The sector has been divided in its response to a controversial report that suggests that tuition fees will rise, student support should be slashed and the Government's 50 per cent target for participation in higher education should be put on the back burner.
The report by the Confederation of Business Industry's (CBI) higher education task force, Stronger Together - Business and Universities in Turbulent Times, comes as pressure groups wrangle over how to fund universities in the recession.
Saying that an increase in tuition fees now appears "inevitable", it proposes an overhaul of student finance, including tuition-fee loans provided at the cost of borrowing, the removal of the interest-rate subsidy for "all but those most in need" and tougher means-testing.
The recommendations, published on 21 September, come despite research commissioned by the CBI that suggests that 71 per cent of pre-university students would be interested in two-year degrees because they are already worried about the costs of higher education.
Richard Lambert, director-general of the CBI, said: "If we have got to make choices that are not comfortable, then the starting point is to look at what by international standards are very generous student-support systems."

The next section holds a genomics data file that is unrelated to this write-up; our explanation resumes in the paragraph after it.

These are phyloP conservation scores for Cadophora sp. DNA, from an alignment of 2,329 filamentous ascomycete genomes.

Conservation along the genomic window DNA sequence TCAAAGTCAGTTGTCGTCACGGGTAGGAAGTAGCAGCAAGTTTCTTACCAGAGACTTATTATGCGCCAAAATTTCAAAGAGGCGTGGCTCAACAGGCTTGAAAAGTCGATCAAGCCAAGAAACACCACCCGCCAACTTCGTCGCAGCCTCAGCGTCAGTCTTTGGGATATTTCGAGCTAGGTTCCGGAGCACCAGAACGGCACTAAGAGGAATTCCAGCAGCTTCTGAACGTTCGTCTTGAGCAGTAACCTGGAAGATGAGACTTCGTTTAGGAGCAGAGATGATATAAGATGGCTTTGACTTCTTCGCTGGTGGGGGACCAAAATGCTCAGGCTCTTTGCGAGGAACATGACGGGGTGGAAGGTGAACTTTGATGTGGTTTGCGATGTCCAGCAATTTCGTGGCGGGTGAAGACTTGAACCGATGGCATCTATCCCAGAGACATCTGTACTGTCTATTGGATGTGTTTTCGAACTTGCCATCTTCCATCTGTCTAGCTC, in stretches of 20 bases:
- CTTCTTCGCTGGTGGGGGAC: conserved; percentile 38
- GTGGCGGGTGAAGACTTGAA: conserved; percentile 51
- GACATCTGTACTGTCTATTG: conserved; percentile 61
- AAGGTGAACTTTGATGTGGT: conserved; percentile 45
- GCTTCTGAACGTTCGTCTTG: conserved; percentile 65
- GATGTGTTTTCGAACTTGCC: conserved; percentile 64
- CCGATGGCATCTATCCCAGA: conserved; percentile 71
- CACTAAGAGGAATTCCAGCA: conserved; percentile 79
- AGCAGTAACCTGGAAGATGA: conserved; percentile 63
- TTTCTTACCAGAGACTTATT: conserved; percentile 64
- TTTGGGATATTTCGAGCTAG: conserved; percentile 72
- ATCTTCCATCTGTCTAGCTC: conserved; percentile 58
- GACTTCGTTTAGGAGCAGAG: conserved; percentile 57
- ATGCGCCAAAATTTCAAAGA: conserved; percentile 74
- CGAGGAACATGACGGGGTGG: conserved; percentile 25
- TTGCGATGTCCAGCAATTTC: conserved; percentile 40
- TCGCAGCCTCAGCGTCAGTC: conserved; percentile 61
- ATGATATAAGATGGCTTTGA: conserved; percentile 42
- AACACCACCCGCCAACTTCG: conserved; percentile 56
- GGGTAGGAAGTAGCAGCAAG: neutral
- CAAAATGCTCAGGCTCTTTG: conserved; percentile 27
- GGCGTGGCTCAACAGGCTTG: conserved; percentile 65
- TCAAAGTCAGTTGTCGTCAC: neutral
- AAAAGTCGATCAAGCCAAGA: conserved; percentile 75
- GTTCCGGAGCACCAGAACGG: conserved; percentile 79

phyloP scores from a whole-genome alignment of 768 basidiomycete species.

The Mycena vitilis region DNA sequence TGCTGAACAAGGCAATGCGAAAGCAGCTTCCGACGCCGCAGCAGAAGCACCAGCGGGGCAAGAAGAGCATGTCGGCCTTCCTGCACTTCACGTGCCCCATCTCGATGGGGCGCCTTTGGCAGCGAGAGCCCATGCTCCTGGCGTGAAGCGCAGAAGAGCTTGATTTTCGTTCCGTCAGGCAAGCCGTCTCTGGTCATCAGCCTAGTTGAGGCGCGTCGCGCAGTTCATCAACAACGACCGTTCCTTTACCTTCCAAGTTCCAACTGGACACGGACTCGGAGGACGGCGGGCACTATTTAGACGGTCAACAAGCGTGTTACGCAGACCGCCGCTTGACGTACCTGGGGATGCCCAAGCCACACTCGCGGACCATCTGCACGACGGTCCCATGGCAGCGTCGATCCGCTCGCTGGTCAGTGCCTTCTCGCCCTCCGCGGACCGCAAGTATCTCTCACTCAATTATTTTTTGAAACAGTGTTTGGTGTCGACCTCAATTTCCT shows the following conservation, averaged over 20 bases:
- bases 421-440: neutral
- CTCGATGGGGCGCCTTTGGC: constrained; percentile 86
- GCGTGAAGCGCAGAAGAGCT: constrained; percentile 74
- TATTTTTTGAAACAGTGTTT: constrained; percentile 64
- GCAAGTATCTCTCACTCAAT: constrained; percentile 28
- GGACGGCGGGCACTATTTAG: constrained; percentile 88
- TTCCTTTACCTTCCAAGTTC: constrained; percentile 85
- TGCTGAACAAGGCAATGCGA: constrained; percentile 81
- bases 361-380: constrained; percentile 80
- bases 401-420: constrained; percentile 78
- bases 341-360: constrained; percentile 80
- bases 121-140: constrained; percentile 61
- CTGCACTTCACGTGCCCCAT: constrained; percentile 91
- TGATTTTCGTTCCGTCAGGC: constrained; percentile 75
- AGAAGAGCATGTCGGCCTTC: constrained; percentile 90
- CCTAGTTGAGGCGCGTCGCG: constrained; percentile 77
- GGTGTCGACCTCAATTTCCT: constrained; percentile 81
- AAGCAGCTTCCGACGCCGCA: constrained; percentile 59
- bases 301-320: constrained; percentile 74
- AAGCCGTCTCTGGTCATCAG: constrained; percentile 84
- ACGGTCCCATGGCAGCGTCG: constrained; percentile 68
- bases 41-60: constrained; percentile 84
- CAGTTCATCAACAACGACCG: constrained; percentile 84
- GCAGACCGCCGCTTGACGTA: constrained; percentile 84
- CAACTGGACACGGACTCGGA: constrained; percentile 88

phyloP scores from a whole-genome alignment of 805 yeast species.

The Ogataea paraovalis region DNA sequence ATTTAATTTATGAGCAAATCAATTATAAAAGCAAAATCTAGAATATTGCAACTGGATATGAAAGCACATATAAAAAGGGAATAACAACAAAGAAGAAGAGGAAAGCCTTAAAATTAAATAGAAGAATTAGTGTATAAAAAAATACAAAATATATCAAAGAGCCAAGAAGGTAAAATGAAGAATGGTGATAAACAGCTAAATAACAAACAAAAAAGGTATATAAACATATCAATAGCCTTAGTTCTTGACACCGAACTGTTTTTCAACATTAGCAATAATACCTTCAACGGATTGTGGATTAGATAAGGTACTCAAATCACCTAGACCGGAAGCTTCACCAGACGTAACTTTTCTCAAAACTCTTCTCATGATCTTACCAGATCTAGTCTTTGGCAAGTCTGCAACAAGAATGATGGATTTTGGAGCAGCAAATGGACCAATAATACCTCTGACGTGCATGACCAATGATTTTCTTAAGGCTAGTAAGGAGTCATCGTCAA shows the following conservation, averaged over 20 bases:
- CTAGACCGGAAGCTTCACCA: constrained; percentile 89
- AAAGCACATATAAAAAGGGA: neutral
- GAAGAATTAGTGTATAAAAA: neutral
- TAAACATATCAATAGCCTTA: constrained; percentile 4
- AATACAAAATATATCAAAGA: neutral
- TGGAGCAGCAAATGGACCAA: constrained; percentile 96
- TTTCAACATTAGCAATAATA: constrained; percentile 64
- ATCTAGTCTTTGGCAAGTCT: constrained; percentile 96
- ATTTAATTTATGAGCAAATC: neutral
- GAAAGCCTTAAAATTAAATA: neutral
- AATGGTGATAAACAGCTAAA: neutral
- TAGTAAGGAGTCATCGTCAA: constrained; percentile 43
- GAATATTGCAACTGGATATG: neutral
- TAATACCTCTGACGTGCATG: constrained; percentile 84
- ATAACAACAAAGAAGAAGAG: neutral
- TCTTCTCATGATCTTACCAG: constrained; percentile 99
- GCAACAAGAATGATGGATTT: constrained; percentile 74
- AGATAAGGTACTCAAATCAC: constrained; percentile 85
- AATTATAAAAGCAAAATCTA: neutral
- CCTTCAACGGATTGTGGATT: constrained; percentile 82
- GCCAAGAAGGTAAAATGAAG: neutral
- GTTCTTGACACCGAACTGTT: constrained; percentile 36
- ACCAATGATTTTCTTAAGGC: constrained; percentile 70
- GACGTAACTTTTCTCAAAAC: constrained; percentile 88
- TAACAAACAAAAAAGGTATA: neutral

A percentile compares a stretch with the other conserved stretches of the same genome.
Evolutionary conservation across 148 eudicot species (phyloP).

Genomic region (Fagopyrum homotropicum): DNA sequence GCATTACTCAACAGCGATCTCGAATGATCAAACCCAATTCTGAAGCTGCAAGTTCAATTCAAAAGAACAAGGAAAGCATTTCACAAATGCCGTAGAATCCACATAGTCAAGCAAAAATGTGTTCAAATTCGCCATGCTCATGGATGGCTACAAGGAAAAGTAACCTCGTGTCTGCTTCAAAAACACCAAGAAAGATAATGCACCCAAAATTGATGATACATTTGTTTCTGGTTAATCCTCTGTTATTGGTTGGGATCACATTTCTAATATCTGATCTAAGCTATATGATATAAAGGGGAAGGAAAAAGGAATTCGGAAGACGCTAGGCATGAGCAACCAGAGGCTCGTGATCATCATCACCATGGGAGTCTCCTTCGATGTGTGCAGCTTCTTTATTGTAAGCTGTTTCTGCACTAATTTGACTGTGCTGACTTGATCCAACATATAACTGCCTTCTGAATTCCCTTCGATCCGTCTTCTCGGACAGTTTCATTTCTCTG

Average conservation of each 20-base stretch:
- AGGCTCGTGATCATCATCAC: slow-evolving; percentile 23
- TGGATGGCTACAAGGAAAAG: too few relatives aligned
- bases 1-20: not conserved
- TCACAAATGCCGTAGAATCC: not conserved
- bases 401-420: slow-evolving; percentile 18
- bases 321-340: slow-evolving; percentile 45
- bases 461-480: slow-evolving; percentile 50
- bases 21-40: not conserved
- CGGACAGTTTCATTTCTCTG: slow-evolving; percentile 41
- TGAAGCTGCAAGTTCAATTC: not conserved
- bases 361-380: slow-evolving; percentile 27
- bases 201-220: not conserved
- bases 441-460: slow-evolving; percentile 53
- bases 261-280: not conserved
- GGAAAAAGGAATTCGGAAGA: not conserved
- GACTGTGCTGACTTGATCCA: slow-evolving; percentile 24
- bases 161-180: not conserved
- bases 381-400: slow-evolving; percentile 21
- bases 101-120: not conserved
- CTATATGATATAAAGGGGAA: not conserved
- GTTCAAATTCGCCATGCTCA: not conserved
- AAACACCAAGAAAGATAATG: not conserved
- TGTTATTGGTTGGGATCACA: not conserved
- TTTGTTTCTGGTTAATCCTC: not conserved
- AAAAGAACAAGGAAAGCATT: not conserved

The task force also concludes that industry must act to improve its relationship with universities by sponsoring students and paying for courses, providing financial support for new graduates and offering internships and work experience.
The recommendations of the task force were welcomed by some in the sector, among them Wendy Piatt, director-general of the Russell Group of large research-intensive universities.
She said the CBI was "right to call for an exploration of new sources of funding and to say that the priority is to maintain quality rather than expand numbers".
"Educational underachievement - not finance - is the key reason for a lower proportion of working-class students in higher education," she added.
Steve Smith, president of Universities UK, said businesses sitting on the task force had shown leadership by committing to do more to support universities.
But the calls to slash student support and drop the 50 per cent participation target were criticised by others.
The National Union of Students labelled the report "offensive", while the University and College Union dismissed its findings as "tired business rhetoric".
The Guild HE group of colleges and specialist institutions said the recommendations were "blinkered", with too strong a focus on science, technology, engineering and maths.
Alice Hynes, Guild HE's chief executive, said: "It seems to be looking back to the days when industry was based on 19th-century manufacturing and an elite management class."
Meanwhile, Roger Brown, professor of higher education policy at Liverpool Hope University, said it was "naive" to expect firms to pay for higher education.
David Lammy, the Higher Education Minister, responded to the report by reiterating the Government's commitment to the 50 per cent target for participation in higher education.